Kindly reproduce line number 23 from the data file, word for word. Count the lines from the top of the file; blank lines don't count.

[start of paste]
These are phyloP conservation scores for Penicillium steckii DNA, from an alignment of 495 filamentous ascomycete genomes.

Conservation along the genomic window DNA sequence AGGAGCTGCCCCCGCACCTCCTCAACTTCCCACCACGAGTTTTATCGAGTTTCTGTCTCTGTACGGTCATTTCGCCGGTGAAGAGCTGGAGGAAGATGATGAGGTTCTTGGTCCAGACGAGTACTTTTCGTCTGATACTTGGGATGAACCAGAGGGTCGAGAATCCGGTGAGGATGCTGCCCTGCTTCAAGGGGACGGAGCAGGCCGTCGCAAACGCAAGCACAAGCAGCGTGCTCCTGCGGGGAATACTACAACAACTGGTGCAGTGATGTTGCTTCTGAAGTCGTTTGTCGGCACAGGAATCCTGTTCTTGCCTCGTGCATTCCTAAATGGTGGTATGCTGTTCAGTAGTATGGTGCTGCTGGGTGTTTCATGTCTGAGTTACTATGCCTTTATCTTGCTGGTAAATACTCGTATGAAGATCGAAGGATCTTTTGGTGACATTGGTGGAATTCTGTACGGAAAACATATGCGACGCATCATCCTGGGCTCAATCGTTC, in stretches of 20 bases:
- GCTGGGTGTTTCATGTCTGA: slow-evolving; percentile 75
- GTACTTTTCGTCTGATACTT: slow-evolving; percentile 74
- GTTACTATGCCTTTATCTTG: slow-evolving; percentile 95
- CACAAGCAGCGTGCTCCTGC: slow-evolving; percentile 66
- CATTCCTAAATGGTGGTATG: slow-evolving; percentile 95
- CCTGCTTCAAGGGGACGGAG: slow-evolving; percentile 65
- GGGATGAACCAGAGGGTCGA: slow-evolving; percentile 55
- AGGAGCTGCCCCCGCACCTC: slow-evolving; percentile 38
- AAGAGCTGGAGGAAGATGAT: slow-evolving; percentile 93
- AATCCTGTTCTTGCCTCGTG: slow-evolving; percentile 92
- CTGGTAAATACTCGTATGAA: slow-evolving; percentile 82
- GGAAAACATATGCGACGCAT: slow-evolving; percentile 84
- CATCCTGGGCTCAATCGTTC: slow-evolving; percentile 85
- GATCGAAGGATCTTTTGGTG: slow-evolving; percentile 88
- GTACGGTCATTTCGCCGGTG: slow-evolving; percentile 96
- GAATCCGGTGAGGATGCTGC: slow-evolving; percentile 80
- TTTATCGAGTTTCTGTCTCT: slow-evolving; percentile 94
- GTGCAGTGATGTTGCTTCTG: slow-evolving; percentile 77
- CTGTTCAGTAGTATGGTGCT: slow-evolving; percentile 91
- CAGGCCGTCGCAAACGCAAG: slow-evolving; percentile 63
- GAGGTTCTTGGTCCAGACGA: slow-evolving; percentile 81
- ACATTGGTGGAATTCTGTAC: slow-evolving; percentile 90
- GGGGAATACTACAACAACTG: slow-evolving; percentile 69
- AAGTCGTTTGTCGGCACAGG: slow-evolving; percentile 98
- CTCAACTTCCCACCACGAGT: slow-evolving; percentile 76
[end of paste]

- GAGGTTCTTGGTCCAGACGA: slow-evolving; percentile 81